I-cense- Rasta word for ganga, which is taken from the Biblical word “Incense.”
      I-ditate- Rasta word for “Meditate.”
      I-dren- Rasta word for bredren, which is taken from the Biblical word “Brethren.”
      I-laloo- Rasta word for “Callaloo”, which is spinach.
      I-man / I-mon - Refers to the self. I-man waan dat. (I want that). Rasta for: Me or you.
      I-ney- A classic Rasta greeting.
      I-ree- Rasta word for “Irie”, which means to be happy.
      I-sire- Rasta word for “Desire”
      I-tal- Rasta term for “Vital”, which is a strict diet and way of life. Most commonly Rasta food that is pure, unprocessed, and unsalted.
      I-tes- Rasta word for “Heights.” The I-tes color for the Rasta is Red. This word is also used as a greeting.
      I-wah- Rasta word for “Hour.”
      I-yah- Me (I) or you.
      Ih (ih or ee)-It. Weh ih deh? (Where is it?)
      ‘Im- Him
      Informa- (in-fah-mah)Informer. One who narcs or tells on others--usually to the police. Informers are not respected.
      Inna- In the. This word can also be spelled with only one ‘n’.
      Inna di lights- Expression to say tomorrow. See you inna di lights. (See you tomorrow.)
      Irie (I-ree)- Means everything is alright. Expression of feeling great and cool.
      Iron bird (Irun-buud)- An Iron bird is an airplane. Yu jus come off di ironbud. (You’ve just come off the plane.)
      Is- This means it is, it was, or was it? This is can be used to repace the word it; and can also pose a question if it comes first in the sentence. Is ‘im a dweet? (It was him that did it or can mean. Was it him that did it?)

      Ja, Jamdown, Jamdung- Words for Jamaica.
      Jacket- Bastard; a child that is raised by another father. (Usually from the wife cheating on someone else and the father never knowing.)
      Jah- Lord. Jah Bless. (God Bless.)
      Jah guide- A Rasta farewell and good-bye. Literally says that “God shall guide.”
      Jah know- Lord or God knows; an expression of agreement.
      Jake, Johnny, Joe- Terms Jamaicans use to yell and call out when they see white Americans. Hey Jake!
      Jancro- John Crow, which is the name for the hated albino buzzard/vulture; also an expression of hate.
      Jesum Piece- A soft expresson of aggrivation.
      Jester- To joke; kidding. Mi naa jesta. ( I’m not kidding.)
      Jook- To pierce or poke; to have sex.
      Jus begin fi dead- Expression saying that people were really shocked or amazed, like they could have dropped dead. Dem jus begin fi dead when wi did wi ting. (They almost dropped dead when we did our thing).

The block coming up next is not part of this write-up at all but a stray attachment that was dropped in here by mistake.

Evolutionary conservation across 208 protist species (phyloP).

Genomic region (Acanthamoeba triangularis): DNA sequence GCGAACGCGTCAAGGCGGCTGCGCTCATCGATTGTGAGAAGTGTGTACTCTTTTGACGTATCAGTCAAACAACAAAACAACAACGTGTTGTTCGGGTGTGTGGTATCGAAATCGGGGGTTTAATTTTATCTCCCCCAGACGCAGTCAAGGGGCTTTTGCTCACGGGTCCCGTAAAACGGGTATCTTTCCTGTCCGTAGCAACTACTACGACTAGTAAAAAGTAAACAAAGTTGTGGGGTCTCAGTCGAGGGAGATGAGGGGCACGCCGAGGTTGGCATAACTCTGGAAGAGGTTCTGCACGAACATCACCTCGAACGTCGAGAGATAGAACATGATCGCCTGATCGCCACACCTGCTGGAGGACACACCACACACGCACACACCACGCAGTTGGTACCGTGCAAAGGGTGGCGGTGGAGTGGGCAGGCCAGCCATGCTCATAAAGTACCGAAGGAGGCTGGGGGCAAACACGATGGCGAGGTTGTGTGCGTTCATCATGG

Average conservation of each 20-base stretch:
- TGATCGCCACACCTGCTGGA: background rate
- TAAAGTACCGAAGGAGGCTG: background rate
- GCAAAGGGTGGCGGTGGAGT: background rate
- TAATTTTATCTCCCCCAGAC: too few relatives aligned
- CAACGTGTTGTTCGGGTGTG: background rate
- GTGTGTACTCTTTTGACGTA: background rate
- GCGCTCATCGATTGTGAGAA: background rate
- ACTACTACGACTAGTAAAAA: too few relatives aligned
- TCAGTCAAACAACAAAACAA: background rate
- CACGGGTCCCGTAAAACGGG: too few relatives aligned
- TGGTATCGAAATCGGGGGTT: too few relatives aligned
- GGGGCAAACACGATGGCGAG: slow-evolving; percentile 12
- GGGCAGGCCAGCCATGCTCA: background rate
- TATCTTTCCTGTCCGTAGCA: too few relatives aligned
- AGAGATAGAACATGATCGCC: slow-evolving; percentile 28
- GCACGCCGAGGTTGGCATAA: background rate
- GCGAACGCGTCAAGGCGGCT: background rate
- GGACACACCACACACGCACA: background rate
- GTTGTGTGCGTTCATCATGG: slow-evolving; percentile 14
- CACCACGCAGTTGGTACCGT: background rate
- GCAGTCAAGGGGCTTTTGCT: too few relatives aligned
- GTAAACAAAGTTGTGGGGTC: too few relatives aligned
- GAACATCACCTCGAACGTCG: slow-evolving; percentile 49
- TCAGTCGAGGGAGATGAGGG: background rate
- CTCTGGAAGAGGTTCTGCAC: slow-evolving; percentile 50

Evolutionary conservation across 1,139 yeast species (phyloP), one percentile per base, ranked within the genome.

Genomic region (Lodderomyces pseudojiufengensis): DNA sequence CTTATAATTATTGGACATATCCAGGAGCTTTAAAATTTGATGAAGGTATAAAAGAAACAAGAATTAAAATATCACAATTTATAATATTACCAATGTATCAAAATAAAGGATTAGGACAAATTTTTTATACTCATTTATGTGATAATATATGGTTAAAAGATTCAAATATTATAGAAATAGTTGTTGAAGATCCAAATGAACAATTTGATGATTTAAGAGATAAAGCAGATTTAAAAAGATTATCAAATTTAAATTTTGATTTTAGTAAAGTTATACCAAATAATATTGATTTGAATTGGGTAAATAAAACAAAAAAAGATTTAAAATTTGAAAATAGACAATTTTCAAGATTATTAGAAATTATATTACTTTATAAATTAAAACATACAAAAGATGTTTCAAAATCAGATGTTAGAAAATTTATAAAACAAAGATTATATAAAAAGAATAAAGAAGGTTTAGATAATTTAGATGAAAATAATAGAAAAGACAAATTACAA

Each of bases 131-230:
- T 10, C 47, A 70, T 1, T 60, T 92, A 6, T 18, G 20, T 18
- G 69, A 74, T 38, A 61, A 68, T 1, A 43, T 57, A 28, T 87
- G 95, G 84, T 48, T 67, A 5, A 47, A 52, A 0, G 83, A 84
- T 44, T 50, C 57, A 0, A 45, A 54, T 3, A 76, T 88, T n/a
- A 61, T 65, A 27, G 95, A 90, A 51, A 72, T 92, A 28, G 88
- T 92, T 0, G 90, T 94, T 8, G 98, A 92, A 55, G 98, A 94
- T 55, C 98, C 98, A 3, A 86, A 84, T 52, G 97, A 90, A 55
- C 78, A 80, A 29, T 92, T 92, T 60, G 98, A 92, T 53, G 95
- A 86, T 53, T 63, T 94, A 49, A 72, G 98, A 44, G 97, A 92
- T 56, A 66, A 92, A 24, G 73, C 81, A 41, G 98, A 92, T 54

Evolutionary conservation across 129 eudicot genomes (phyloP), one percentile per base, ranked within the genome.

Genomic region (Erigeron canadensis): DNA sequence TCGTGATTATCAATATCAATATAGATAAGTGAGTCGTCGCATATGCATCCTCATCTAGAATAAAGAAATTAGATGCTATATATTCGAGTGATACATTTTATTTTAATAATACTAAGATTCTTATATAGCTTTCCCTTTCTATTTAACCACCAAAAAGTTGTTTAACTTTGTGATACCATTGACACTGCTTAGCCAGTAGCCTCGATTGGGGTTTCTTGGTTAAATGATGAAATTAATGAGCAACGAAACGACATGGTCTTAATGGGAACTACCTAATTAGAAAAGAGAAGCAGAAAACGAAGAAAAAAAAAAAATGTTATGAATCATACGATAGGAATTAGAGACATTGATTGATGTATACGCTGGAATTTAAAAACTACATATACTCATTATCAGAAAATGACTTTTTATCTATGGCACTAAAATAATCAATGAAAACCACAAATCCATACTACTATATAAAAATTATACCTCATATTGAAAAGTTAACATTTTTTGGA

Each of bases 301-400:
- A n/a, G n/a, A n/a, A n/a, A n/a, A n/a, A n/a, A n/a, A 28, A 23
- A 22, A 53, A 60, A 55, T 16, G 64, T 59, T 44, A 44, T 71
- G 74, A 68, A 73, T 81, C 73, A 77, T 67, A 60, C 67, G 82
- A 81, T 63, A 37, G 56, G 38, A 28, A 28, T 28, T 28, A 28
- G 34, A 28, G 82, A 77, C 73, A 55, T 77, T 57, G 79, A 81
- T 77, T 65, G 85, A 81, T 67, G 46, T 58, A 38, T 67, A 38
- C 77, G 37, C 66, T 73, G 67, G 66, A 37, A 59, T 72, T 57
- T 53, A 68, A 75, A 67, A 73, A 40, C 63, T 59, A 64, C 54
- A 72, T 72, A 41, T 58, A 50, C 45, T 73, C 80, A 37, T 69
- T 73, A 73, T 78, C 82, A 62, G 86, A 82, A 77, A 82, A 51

Ketch- To ketch; to get, to achieve.
      Key- Slang for good friend. Similar to “My main man.” Wa’ppun mi key? (What’s up man?) This word also means the normal key we are used to for opening doors.
      Kill mi dead- Expression of certainty; I’ll do it at all costs, no matter what. Mi muss a go kill mi dead. (I’ll get there no matter what.)
      Kiss teet- A facial expression when the lips are pressed together kissing and the eyebrows up. Makes a hiss. Also is a very rude jesture and sound of the face and mouth.
      Ku- Look. Ku pon dis. (Look at this).
      Kya (Key-a) Care. Mi nuh kya. (I don’t care.)
      Kyaan- Can’t; can not. Note: some spellings have it as “Cyaan” or “Caan”.
      Kyaan done- Can’t finish; never ending. Mi lub yu kyaan done. (My love for you can’t end.)
      Kyarri (key-ah-ree)- Carry.

      Laas- Last; or lose.
      Labba-Labba- Talking to much. Labba mout. (A chatter mouth.)
      Lambsbread- A Rasta term for high-grade ganja.
      Lang- Long. Lang time mi a wait. (I’ve waited for a long time.)
      Large (laaj)- Very well respected. Dat large. (That’s popular). Also used as a slang term, “Large up!” (Similar to “Big up”—a term of fond greeting and appreciation.)
      Lef- Leave, left, passed.
      Leggo- To let go; leave, let’s go. She leggo har numba. (She gave out her number.)
      Legsus- A spoof on the luxury car, Lexus, but expresses the walking power of the legs.
      Liad (li-ad)- Liar. Yu a liad. (You are a liar).
      Lickle- Little.
      Lickle more- A saying of goodbye.
      Light- Power; electricity.
      Likky-Likky- One who is greedy about eating everything seen. Yu too likky-likky.
      Lilly- Little, tiny.
      Link up- Slang for “Hooking up”; getting or meeting together, ect. Mi link yu up layta. (I’ll get with you later.)
      Lock up- Closed. Di store dem a lock up. (The stores are closed).

      Machet- A machete.
      Maga- Skinny and slender.
      Man juice- Sperm.
      Manley- A Jamaican $1000 bill that has former prime minister Michael Manley.